Development of a model for determining the causal relationship between Zika virus infection during pregnancy and fetal microcephaly.

Project: Research project

Project Details


SUMMARY Zika virus (ZIKV) is a Flavivirus that has recently emerged in the Western hemisphere as a major viral pathogen. The virus was discovered in 1947 and the majority of ZIKV-associated diseases were considered to be mild. However, the recent outbreak, as well as the preceding outbreaks in the South Pacific Ocean region has been associated with an increased number of neurological sequellae including Guillian-Barré Syndrome. The most notable increase in pathogenesis has been the ZIKV infection of pregnant women and associated developmental abnormalities observed in the fetus including microcephaly. Zika viral RNA has been detected in pregnant mothers, the fetal brain as well as amniotic fluid. ZIKV infections during pregnancy have been associated with an increased prevalence of placental insufficiency and intra-uterine growth restriction. However, the mechanisms of causation of these pathologies between maternal ZIKV infections to the clinical adverse neonatal neurological outcomes have yet to be defined. In addition, how the timing of virus infection during pregnancy affects these outcomes is still unknown. We have developed a nonhuman primate model of ZIKV infection in 5 adult rhesus monkeys including 3 females. We have determined the optimal viral dosage and characterized viral distribution, innate and adaptive immunity and clinical outcomes. One important finding is that the virus remains persistent in tissues including those of the female reproductive tract. We are also currently characterizing the infection of one pregnant Rhesus macaque, which has demonstrated dramatic changes in placental blood flow and a relative decrease in fetal brain size. We hypothesize that maternal ZIKV infection during pregnancy negatively impacts utero-placental perfusion and initiates a fetal and placental inflammatory response that contributes to the development of microcephaly and other aberrations of fetal development. The goal of this project is determine whether the timing of ZIKV infection during fetal gestation (1st, 2nd or 3rd trimesters) affects the ability of the virus to cause fetal developmental abnormalities. Utilizing our unique non-human primate (NHP) catheterized pregnancy model in conjunction with state-of-the art MRI and ultrasonography, our multidisciplinary team of investigators will further our understanding of the pathogenesis of ZIKV infection during pregnancy and the severity of fetal neurological injury.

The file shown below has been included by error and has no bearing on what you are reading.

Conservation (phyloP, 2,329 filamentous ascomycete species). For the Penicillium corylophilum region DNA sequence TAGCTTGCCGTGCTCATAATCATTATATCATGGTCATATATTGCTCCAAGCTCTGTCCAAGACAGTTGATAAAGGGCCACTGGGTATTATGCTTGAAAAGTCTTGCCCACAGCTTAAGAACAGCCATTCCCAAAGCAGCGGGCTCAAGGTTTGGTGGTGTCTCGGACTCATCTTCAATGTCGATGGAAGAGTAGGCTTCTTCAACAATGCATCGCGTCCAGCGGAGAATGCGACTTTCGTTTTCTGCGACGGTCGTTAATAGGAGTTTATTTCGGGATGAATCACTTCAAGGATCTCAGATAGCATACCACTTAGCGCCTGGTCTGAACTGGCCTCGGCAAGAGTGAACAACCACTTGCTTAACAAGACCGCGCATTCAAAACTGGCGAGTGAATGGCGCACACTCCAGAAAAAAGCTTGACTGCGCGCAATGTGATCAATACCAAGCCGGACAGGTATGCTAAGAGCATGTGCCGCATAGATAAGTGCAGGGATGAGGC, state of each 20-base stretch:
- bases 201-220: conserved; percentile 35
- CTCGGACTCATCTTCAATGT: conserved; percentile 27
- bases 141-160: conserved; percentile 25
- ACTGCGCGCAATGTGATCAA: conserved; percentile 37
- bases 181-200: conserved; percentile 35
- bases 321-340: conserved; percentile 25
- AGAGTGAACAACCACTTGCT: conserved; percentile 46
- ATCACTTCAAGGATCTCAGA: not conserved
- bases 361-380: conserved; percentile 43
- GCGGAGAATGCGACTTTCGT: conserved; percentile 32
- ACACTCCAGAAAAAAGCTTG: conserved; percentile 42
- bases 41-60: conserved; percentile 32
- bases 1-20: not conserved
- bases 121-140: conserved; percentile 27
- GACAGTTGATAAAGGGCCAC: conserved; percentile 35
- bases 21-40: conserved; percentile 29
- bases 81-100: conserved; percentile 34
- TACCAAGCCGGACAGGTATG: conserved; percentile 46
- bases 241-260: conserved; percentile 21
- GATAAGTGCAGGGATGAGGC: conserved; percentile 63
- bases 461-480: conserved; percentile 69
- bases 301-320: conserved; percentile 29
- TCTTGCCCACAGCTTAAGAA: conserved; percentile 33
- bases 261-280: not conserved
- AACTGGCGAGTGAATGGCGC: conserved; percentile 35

Effective start/end date9/20/168/31/18


  • National Institutes of Health: $262,500.00


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